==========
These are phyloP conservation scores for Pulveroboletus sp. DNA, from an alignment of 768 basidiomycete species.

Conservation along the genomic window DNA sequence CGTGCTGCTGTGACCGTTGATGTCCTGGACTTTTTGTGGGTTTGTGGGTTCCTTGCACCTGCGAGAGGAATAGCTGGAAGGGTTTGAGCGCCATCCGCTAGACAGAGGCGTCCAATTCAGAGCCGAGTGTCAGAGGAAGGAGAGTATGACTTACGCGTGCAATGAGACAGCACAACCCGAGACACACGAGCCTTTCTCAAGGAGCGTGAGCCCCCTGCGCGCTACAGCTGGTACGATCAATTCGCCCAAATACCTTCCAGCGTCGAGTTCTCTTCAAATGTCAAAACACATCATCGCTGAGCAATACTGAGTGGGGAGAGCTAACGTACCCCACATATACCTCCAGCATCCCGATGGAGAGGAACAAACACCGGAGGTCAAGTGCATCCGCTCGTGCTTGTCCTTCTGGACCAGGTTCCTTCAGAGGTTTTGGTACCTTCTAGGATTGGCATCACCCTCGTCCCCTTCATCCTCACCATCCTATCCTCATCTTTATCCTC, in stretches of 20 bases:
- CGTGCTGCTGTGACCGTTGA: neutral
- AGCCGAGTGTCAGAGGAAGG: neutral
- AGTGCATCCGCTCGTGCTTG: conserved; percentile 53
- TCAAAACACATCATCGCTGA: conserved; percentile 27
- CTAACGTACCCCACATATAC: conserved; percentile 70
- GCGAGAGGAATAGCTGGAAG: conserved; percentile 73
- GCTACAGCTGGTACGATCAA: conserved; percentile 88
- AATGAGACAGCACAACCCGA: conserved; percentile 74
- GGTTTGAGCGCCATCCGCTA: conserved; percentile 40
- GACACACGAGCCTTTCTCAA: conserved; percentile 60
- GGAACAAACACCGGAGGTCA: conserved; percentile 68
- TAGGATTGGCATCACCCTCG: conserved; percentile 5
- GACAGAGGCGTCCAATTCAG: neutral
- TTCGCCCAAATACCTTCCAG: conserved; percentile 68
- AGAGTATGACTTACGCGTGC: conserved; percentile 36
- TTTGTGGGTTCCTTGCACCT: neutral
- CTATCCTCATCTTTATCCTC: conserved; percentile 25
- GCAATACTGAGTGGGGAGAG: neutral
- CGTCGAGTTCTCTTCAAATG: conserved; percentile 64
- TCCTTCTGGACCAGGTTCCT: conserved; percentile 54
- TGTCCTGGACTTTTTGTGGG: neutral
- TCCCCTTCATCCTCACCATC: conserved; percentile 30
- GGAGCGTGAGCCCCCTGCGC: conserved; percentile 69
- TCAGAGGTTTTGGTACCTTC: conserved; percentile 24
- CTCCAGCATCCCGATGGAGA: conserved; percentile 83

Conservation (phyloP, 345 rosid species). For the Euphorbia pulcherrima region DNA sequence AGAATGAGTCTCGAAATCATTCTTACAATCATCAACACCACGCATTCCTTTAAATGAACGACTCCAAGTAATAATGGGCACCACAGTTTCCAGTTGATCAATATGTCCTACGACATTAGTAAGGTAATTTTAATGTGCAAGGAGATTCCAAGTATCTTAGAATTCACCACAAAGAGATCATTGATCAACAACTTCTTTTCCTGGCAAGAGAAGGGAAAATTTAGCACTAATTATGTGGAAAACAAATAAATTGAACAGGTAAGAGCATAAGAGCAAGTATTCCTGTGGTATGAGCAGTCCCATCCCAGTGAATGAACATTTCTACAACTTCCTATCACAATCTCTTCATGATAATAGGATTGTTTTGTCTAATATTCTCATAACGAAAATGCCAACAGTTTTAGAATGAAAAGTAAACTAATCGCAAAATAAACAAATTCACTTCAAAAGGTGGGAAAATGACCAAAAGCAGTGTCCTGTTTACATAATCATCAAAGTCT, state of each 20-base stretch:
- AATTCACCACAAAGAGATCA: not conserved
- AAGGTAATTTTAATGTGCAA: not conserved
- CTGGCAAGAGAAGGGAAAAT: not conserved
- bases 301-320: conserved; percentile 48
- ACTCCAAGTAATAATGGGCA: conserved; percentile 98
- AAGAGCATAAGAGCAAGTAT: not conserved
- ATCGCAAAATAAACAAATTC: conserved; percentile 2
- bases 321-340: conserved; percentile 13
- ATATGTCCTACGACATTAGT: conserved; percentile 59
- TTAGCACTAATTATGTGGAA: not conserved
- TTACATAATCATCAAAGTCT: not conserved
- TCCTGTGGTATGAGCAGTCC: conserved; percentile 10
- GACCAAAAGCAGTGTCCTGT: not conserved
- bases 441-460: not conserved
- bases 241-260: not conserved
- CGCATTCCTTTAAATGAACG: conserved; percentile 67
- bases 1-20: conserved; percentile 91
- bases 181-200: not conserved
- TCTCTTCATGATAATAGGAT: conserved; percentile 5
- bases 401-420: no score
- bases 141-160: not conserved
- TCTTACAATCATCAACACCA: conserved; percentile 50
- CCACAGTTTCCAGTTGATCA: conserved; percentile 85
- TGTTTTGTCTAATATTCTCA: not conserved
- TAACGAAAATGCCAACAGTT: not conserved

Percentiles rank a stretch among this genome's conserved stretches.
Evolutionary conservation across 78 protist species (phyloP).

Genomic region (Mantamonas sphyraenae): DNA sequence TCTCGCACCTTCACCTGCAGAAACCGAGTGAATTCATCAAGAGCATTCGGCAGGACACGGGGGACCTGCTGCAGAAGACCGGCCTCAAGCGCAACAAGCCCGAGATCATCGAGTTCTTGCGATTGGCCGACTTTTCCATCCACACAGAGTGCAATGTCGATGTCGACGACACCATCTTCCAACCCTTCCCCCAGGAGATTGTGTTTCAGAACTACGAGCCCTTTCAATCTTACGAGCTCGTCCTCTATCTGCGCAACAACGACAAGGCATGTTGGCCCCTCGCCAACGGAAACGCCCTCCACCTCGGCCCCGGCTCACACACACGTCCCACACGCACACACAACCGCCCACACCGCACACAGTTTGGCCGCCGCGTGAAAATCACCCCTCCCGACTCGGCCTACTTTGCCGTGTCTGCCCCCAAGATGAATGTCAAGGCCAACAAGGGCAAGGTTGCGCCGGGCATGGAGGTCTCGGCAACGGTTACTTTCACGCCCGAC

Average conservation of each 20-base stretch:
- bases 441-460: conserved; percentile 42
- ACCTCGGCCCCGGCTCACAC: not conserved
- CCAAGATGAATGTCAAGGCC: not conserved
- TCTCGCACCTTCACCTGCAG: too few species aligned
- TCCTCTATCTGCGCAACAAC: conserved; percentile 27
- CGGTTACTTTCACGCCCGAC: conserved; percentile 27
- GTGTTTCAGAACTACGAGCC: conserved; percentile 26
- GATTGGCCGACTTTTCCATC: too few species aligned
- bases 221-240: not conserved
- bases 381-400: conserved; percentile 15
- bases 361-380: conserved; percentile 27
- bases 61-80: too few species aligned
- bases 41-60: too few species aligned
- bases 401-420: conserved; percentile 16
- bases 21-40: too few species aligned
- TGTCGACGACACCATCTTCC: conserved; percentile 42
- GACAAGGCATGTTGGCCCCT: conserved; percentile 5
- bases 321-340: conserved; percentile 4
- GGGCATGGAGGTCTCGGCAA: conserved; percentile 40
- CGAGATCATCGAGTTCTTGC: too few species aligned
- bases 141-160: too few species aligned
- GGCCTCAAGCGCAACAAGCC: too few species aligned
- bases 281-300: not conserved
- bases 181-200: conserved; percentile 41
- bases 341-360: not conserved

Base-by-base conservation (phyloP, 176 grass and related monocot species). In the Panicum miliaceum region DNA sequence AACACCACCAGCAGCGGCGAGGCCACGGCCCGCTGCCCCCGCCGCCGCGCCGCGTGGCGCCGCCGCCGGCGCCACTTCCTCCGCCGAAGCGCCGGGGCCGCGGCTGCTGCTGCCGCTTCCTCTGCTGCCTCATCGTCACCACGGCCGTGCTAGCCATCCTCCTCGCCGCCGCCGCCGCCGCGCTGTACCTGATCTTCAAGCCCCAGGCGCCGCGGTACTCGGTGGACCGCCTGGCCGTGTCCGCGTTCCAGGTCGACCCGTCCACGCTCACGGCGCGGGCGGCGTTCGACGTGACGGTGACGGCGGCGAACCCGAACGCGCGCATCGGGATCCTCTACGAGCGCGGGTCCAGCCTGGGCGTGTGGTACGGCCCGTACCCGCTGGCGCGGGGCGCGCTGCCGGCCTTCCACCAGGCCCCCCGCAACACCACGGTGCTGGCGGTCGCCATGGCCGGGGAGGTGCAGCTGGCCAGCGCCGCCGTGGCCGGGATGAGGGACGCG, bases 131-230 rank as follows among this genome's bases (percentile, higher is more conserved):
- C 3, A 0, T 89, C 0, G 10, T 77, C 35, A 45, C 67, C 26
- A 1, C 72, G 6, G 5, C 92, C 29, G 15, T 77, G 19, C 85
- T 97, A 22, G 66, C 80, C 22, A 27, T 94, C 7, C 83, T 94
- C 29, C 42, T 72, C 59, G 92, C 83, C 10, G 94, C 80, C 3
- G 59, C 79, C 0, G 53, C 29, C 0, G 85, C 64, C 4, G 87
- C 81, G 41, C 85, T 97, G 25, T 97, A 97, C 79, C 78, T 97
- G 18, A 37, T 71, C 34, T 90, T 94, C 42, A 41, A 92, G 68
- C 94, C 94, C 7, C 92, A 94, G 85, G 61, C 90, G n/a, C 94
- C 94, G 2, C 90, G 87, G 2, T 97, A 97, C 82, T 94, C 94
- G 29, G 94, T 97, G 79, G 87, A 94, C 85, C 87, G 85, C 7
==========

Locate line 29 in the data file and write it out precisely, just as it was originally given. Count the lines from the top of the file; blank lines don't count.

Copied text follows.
- AATTCACCACAAAGAGATCA: not conserved